The U.S. military currently has forces in Japan and South Korea and will send Marines to Australia. It is also negotiating returning some military forces to the Philippines, where both air and naval forces were based until the 1980s.

More counterspying needed

Some officials said they are concerned that too little is being done to prevent China from influencing the U.S. government regarding the new battle concept and that U.S. intelligence gathering in China is too limited by policy officials worried about upsetting diplomatic and economic relations.

U.S. military spying will need to be increased as part of Air Sea Battle to better identify weaknesses and vulnerabilities in both China’s government and military that could be exploited in a future conflict.

Counterintelligence officials said they are eager to step up efforts against Chinese intelligence and the anti-Air Sea Battle effort. Little is publicly said about Chinese spying, but the current administration is reluctant to engage in large-scale counterintelligence operations against China.

Battle concept surprised China

Former State Department intelligence analyst John Tkacik said disclosures about Air Sea Battle three years ago caught the Chinese military by surprise.

"Almost immediately [they] tasked all their intelligence assets, from overt military attaches to informal academic ‘Track-2’ scholars, to find out what it was all about," Tkacik told the Washington Free Beacon.

Tkacik said U.S. secrecy frustrated the Chinese who were unable to learn details.

"When it came into the open last November, the Chinese immediately saw it as a doctrine designed to counterbalance their own expansion in the Western Pacific," he said. "After all, the idea is for the United States to supply air and sea power projection to augment the ground forces of allied and friendly countries in the region that might be threatened by, who else?"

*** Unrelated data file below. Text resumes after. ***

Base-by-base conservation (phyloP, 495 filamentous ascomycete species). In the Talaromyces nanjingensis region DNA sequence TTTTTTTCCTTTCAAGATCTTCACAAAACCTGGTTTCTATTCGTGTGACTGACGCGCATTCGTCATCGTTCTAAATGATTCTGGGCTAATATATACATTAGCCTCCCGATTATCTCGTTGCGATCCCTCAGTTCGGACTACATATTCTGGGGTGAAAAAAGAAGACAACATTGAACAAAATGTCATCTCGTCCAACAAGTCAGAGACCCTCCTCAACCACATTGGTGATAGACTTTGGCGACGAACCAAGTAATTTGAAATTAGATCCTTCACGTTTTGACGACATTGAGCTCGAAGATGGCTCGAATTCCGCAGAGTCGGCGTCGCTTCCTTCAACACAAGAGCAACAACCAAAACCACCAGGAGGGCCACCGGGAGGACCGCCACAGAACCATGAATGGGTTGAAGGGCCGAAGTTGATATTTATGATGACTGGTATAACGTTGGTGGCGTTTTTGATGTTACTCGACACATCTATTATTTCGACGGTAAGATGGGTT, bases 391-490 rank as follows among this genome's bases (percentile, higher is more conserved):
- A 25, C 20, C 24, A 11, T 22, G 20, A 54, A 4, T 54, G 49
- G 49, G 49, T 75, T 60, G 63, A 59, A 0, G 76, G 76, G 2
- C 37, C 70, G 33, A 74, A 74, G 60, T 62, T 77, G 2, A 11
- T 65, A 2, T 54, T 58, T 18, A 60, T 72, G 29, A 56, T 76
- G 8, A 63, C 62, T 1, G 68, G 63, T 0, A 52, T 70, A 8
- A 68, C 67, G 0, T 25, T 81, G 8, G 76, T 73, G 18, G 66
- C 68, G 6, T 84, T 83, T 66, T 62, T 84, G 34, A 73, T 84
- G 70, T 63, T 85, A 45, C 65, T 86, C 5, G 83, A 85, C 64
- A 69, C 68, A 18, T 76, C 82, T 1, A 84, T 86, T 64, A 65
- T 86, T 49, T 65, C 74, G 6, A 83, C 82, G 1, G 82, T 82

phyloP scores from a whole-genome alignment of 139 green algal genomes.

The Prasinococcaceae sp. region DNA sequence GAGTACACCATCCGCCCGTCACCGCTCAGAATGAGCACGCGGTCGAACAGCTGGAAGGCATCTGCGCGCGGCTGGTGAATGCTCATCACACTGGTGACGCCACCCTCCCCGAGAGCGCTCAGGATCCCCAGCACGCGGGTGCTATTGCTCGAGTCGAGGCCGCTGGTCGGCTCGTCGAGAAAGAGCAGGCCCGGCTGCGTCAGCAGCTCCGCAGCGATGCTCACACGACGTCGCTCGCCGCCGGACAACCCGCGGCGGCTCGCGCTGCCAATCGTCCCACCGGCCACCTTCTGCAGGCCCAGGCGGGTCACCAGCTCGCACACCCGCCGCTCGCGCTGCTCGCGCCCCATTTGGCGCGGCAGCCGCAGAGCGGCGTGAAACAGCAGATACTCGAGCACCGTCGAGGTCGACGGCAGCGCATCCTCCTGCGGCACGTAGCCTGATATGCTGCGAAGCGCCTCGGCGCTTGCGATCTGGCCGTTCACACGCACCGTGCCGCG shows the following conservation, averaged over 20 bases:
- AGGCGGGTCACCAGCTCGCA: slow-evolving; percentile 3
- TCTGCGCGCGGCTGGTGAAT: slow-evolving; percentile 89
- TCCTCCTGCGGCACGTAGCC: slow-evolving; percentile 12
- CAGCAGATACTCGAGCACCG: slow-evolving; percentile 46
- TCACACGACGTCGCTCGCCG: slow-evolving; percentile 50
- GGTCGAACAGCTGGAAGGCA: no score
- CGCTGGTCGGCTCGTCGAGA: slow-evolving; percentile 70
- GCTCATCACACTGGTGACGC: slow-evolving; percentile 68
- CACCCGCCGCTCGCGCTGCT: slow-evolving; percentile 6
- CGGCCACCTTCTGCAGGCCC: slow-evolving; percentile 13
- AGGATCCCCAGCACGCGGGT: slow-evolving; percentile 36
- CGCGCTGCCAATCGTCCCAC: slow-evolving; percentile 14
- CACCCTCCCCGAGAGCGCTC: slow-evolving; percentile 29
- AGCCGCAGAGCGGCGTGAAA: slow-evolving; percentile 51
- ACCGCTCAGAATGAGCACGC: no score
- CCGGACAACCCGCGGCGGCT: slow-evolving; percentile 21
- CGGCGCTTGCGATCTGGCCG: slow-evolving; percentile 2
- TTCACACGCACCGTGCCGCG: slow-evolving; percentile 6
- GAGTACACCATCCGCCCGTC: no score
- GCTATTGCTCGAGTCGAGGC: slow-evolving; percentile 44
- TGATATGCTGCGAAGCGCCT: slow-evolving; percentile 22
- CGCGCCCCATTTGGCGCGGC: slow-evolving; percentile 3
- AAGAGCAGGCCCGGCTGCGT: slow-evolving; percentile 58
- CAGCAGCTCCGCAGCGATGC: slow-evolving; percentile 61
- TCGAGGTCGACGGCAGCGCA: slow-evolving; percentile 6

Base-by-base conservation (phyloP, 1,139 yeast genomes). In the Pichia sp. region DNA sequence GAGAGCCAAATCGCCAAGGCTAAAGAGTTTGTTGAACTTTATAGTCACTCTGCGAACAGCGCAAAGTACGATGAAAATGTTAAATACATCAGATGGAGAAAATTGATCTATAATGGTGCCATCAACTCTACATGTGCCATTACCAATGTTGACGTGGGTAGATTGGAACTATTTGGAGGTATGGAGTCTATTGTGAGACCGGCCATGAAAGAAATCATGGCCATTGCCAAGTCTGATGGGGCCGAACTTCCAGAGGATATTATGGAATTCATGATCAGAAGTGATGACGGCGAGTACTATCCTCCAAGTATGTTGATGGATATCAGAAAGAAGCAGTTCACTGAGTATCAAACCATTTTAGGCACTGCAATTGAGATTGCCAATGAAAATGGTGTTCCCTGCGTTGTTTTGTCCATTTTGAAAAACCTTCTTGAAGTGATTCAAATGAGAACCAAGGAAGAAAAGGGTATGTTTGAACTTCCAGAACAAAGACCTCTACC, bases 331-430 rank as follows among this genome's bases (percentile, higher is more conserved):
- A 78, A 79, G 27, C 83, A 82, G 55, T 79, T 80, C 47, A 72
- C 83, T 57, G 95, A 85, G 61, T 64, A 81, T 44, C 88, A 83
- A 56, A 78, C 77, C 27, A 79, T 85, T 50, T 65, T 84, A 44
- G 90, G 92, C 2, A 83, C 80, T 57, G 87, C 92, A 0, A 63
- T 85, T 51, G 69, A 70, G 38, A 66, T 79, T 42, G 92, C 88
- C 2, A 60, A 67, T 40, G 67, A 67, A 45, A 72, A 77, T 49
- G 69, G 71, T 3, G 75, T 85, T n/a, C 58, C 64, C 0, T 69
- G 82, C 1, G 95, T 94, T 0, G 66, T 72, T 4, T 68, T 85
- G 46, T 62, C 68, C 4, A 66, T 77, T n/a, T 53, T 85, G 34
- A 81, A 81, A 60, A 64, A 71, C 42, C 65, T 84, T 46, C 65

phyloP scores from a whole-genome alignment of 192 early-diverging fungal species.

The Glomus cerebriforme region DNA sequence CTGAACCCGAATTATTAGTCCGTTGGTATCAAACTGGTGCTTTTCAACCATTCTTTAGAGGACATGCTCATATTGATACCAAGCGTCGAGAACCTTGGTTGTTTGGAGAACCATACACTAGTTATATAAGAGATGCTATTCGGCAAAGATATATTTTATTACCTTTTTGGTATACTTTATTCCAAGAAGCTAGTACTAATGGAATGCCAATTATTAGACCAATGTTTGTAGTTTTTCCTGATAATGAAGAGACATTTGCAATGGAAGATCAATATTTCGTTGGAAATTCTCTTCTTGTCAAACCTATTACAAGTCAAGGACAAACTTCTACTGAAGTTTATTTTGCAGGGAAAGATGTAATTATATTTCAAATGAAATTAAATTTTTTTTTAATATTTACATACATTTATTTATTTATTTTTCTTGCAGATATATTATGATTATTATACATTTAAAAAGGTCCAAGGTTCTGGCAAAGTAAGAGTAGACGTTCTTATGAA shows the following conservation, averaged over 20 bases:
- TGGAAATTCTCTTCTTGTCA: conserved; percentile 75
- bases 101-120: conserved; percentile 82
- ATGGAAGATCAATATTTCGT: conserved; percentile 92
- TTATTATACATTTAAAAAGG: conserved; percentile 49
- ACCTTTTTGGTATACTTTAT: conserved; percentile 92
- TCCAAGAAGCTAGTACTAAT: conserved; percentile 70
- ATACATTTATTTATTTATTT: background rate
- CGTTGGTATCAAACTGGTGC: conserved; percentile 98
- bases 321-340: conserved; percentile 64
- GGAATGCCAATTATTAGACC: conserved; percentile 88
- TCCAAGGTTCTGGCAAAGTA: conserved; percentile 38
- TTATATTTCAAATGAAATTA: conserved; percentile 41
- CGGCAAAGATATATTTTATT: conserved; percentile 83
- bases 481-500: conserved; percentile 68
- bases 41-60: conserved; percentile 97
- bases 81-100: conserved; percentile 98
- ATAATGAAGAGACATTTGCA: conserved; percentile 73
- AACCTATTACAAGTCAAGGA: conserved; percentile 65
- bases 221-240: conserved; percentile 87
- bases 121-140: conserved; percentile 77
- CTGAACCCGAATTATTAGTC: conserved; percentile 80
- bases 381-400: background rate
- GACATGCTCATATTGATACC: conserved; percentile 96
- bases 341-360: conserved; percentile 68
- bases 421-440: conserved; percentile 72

As a result, the Chinese are now engaged in a full-court press to discredit Air Sea Battle as somehow "aimed at containing China," Tkacik said.

The success of the influence pressure can be seen in the "poor quality of debate within the U.S. government on Air Sea Battle," Tkacik said.

"None of it really addresses China’s current military rise, but instead focuses on how to appease China’s indignation," he said.

Richard Fisher, a China affairs specialist with the International Assessment and Strategy Center, said the major influence and propaganda campaign by China against Air Sea Battle was expected.

"Those who go out of their way to say the Air Sea Battle is not ‘China-focused’ may think they are being politically correct, but they are also helping China to undermine its political support in Washington," Fisher said.

"China can be expected to undertake many types of influence operations, ranging from giving its favor to mainstream think tanks and journalists who talk down or oppose the Air Sea Battle Concept, to urging its friends in other Asian capitals to oppose this U.S. concept, to its being added to the regular list of complaints against U.S. policy that every American visitor will have to listen to ad nauseam," he added.

Published under: China , Defense